Take the 2-minute tour ×
Server Fault is a question and answer site for professional system and network administrators. It's 100% free, no registration required.

I have a cisco 7206 that terminates a bunch of pppoa sessions for dsl users. Today I noticed that if I tried to "show run" nothing happened. I mean that it doesn't show anything and just sends me right back to the command prompt. I decided I should probably try and back up the config and that is where I'm stuck. Any time I try to copy the running-config to tftp or to pcmcia card that I know is not full I get the following error:

%Error opening system:/running-config (Bad file number)

I get this error when I try to do anything with the running config. I've been googling around, but I haven't found any thing else that talks about this error. I've seen people say to erase the nvram and then try to "copy run start", but I don't want to erase the nvram until I can pull off a copy of the running-config. I would try to reboot it, but the startup-config that is on the nvram looks to be woefully out of date (good job me!).

Any ideas what might be wrong? or how I can get the running config off the router?

share|improve this question
add comment

4 Answers 4

This sounds like there is something going on with your flash/memeory. can you dir system: ? can you copy the startup-config off to tftp (at least if the systems does go down hard you'll have somewhere to go from).

Also i would open a TAC case.

share|improve this answer
add comment

This could be indeed a hardware fault (memory/flash), but this also looks like ios bug CSCek71149.

"Error getting file system status (Unknown error 0) or (Bad file number)" was observed when issue "dir "

Note that the rest of file systems have no problem (ie. dir nvram/flash/usbtoken0:... etc)

Check on cisco's bug toolkit if the IOS you're running is in the list of the affected versions, and upgrade to the latest version. It was corrected in 12.4.15T5 and respective other feature sets.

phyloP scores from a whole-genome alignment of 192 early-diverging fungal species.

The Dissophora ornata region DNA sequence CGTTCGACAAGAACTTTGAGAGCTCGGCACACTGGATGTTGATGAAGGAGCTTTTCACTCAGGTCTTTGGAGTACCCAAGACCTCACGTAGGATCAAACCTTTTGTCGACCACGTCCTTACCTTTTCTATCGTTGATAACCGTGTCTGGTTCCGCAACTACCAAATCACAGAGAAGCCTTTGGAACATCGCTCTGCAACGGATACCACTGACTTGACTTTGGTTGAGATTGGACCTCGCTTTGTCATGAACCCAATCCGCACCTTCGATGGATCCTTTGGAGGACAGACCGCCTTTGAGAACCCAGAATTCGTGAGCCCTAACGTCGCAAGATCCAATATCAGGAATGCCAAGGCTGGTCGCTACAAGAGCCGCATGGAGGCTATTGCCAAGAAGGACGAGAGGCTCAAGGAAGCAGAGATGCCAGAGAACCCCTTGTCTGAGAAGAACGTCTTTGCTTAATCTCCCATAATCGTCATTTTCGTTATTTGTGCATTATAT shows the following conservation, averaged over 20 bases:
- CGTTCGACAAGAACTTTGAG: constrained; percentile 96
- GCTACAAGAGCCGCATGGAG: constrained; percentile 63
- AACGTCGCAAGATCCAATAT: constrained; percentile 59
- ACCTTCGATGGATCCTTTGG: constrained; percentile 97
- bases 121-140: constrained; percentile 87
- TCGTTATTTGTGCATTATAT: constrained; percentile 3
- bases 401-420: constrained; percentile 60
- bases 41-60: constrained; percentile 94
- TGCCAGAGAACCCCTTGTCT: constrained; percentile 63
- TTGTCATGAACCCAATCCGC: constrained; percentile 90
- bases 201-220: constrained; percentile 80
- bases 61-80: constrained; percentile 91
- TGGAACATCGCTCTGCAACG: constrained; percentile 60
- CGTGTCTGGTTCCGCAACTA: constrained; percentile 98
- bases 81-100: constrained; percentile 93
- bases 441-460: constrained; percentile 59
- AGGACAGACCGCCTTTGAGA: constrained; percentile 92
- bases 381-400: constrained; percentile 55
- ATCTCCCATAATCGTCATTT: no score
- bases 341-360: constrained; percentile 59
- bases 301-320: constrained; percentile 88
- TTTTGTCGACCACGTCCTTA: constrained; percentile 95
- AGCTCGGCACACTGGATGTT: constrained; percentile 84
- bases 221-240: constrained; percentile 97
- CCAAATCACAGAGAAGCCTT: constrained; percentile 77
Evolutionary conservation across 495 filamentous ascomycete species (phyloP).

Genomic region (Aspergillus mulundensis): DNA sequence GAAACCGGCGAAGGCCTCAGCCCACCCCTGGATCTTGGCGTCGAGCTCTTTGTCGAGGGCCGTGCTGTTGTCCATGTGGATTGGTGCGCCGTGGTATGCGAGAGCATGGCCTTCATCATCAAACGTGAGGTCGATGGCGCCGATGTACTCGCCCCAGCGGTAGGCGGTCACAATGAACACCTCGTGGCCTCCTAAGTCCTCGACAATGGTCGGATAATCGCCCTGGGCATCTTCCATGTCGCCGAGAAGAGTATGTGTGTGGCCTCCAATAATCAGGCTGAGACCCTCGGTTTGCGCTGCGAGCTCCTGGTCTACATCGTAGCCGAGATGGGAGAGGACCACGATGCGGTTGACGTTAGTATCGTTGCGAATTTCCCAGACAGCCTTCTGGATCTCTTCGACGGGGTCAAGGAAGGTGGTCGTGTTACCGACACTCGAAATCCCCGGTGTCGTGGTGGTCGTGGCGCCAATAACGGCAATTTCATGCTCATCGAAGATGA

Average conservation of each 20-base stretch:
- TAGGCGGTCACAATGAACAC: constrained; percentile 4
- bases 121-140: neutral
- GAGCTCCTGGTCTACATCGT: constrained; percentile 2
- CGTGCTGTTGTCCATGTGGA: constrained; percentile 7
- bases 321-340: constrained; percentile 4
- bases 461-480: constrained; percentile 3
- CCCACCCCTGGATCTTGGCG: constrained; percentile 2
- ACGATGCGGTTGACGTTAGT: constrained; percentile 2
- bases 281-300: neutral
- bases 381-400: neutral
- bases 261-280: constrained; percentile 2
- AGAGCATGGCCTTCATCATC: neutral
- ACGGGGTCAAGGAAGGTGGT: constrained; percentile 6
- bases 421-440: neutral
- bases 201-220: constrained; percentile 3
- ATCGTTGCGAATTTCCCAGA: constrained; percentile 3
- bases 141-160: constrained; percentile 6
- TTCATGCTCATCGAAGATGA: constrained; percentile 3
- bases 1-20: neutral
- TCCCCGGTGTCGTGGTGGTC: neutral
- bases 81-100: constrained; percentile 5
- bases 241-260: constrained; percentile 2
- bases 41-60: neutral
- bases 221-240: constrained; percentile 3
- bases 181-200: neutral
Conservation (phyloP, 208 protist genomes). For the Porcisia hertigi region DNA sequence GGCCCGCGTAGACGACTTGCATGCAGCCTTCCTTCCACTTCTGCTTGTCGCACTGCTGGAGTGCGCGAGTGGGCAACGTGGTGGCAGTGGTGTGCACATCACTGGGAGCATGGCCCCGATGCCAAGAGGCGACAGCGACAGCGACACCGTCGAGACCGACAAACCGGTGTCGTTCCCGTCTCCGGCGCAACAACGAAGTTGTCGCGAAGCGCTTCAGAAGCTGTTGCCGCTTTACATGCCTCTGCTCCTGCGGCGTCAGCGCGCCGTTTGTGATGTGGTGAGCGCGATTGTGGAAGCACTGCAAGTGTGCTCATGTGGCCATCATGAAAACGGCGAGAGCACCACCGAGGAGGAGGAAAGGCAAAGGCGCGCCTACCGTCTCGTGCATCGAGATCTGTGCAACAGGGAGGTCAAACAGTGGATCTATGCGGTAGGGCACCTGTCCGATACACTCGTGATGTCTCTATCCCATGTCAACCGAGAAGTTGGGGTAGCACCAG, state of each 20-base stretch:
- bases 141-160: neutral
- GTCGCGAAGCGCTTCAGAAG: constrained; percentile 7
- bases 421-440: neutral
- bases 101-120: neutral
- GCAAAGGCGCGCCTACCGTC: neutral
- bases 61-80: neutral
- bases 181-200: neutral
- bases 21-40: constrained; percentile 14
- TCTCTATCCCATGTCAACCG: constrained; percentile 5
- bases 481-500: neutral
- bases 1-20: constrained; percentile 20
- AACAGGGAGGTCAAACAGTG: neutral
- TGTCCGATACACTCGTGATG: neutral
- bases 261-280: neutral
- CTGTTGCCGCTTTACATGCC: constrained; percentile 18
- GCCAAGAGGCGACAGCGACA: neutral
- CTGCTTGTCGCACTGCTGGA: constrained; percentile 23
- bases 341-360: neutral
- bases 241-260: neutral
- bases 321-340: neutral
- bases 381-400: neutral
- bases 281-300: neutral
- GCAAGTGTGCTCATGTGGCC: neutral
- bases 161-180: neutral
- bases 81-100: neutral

By the way, if you open a cisco TAC case, they'll tell you first to upgrade it, and see if it happens again.

share|improve this answer
add comment

I have very limited experience with this, but maybe something I say will point you in the right direction.

First, I'd disconnect everything from the router except your connection for the command prompt.

Then, I'd reboot the router and attempt every command that allows you to display or edit the running-config.

If you can display it, you can pipe it to a file.

I know this all sounds pretty obvious, but who knows... maybe something I said helped.

share|improve this answer
    
no no no this sounds like the internal memory going south a reboot could possible hose the system making it completely unusable not just unable to read the running config. –  Zypher Aug 5 '09 at 19:45
add comment

If you have a SNMP RW community configured on the router, you could try getting if off that way. SolarWinds has tools that can do this or you can try Billy the Kids SNMP tool and I'm sure there are others that someone could point you to.

It sounds like your running config may be corrupt in some way or that the router has suffered a soft crash -- enough to affect normal operation but not enough take take it down completely. A reboot may fix this but of course you will lose any changes since the last save.

share|improve this answer
    
as far as I can tell, normal operation of the router has not been affected. I'll try enabled snmp rw and see if I can get the config off like that. –  jasondewitt Aug 6 '09 at 3:14
    
Those tools will not help. All they do is use the cisco-config-copy MIB to trigger the equivalent copy command. If copy running-config tftp fails, so will those programs. –  Justin Apr 25 '10 at 6:01
add comment

Your Answer

 
discard

By posting your answer, you agree to the privacy policy and terms of service.

Not the answer you're looking for? Browse other questions tagged or ask your own question.